• Mike Heiser is a very gifted thinker, researcher, and communicator. The content of this book is not flippant or off-the-cuff. You can tell the ideas presented are forged from years of world-class study, peer-review, and work from both Heiser and the work of many others whom he has interacted with and references. Unseen Realm distills a lot of research work and information in a way that is very accessible to non-specialists. However, for those interested and motivated, he provides copious footnotes and breadcrumbs for people to go and research further for themselves. There are additional notes and bibliography on the companion website moreunseenrealm.com that are quite good. The target audience for the book seems to be people who take Scripture seriously and are motivated to understand it as best they can. I think this book is invaluable for this kind of person. As for me, I’ve been a committed Christian who has taken Scripture seriously for over thirty years. I’m not a formally trained biblical scholar or theologian (I have an engineering degree and make software for a living). However, I’ve spent a good bit of time interacting with many different people, ideas, and writing of various Christian theological traditions. I’ve followed Mike’s work for a while; honestly, this book, along with Mike’s other work, has opened up Scripture for me more than anything else I’ve come across. Those ‘odd’ passages are much less ‘odd’ now. Also, I’m inclined to see almost everything through a much more spiritual lens now. One other thing I really appreciate about this book is its lack of ‘cheerleading’ for any specific theological tradition or doctrinal distinctive. So much evangelically oriented writing includes the writer continually working in whatever their particular ‘hobby horses’ happen to be (Calvinism, egalitarianism, a particular eschatological system, etc.), even when it’s only marginally or not even relevant to the overall topic being written about. This book stays committed to its topic and really is committed to getting the best understanding of Scripture in its original context without having to annoy and distract the reader with an author’s ‘hobby horses’. Overall, I think this book may be a bit ‘ahead of its time’. I’m not sure a lot of Christians are seriously ready to interact with how the Biblical authors really conceived of the ‘Unseen Realm’. Over time, I think more and more Christians will have to decide if the can really, actually, believe the things the Biblical authors believed about divine beings and their role in the cosmos, and what bearing that should have on their life as a disciple of King Jesus.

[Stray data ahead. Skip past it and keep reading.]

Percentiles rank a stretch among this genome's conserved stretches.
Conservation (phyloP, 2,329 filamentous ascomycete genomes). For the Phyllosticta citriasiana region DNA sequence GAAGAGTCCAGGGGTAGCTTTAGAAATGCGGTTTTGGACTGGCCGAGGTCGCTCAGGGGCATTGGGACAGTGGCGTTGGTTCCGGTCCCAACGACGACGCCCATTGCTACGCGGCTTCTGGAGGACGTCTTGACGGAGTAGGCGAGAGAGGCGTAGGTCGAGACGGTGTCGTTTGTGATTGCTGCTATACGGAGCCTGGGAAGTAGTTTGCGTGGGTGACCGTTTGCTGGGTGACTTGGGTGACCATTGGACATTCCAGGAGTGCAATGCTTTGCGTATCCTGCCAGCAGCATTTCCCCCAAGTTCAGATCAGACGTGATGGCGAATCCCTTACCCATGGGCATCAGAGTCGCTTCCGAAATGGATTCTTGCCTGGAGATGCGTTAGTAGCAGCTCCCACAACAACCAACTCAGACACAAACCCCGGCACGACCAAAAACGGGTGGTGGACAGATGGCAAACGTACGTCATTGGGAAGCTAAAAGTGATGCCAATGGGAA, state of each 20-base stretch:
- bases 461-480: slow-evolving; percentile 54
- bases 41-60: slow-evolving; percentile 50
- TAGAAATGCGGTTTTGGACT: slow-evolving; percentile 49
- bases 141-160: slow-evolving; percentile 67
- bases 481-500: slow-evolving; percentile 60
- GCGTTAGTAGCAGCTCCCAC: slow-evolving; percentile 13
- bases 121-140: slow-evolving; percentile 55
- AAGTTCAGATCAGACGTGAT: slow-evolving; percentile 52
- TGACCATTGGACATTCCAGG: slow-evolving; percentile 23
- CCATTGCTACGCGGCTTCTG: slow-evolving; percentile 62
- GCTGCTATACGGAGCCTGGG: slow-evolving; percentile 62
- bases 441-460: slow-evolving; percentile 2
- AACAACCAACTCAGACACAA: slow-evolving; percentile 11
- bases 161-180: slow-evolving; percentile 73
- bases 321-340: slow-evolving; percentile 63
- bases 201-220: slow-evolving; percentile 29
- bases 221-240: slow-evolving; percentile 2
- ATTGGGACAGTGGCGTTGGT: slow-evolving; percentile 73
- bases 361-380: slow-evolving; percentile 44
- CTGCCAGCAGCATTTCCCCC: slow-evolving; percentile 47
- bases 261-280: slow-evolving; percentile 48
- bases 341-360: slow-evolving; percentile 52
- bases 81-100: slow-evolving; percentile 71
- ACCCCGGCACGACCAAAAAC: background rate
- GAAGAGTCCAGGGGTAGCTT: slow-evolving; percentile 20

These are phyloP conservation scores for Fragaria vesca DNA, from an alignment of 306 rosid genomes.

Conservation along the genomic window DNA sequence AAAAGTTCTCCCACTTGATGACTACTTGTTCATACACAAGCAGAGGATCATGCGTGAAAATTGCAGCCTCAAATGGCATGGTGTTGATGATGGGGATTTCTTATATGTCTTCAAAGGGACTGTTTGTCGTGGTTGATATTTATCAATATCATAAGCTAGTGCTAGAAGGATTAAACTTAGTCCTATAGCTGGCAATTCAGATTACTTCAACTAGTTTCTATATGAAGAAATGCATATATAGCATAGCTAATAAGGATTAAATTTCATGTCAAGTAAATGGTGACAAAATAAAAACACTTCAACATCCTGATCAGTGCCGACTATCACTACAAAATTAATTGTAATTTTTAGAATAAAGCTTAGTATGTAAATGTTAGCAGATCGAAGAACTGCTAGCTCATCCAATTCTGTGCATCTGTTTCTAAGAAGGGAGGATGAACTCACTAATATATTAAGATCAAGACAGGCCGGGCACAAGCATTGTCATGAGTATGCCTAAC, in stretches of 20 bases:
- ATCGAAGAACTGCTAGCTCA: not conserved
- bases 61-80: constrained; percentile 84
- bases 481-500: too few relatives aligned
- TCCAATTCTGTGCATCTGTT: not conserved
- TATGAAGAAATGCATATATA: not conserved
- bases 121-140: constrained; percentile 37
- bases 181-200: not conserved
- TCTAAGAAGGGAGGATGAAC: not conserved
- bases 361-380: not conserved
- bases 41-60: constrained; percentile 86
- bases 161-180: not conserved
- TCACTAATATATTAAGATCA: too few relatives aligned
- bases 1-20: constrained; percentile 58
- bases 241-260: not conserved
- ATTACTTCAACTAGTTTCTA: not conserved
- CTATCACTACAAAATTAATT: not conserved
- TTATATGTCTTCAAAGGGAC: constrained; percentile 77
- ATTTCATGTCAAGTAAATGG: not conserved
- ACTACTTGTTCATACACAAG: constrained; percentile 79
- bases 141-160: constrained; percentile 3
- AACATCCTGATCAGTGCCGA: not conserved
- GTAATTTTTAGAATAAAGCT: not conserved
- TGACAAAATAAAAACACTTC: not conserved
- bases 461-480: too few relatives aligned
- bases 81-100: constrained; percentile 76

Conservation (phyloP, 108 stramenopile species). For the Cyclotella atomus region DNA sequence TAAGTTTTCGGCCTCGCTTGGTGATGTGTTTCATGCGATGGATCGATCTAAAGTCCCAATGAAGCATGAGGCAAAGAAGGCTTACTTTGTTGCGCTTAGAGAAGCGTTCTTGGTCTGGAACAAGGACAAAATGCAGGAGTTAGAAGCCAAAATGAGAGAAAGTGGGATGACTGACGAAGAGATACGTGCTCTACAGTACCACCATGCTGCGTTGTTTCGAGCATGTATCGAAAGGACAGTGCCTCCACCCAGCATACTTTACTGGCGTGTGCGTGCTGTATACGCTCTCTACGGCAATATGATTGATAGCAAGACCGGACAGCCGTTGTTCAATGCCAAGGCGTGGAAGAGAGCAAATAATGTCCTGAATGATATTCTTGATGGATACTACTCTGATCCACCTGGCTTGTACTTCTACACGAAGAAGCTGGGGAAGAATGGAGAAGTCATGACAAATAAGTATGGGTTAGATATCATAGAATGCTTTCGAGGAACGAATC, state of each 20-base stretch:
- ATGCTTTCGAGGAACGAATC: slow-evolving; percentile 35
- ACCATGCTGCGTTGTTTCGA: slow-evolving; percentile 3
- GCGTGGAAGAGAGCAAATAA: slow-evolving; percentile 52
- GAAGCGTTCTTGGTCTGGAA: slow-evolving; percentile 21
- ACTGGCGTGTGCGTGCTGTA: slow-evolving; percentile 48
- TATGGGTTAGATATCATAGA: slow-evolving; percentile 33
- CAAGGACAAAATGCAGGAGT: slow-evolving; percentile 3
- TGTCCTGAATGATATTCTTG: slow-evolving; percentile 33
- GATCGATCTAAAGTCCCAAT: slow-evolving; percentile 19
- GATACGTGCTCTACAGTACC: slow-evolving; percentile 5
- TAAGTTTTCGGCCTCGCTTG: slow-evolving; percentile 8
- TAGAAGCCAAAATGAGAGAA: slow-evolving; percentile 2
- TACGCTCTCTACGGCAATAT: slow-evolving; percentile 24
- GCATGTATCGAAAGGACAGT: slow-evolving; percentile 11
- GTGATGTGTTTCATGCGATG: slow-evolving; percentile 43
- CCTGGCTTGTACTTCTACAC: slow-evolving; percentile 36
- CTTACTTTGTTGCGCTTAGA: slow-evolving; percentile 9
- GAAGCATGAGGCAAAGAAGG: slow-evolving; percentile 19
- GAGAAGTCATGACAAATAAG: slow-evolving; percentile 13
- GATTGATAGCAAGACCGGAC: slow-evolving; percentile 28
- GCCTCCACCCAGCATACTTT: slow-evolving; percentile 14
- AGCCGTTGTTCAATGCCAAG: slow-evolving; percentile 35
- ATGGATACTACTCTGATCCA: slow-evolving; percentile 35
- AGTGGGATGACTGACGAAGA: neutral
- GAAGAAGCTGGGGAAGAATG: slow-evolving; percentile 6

1. "One other thing I really appreciate about this book is its lack of ‘cheerleading’ for any specific theological tradition or doctrinal distinctive." Really?  You thought so?  I had rather the opposite impression of the book.  It seemed that Heiser's entire conception of the Imago Dei, and his conclusion that angels are given the same status of image bearers, were predicated entirely on a basically Arminian (or Roman Catholic) doctrine of the free will of man.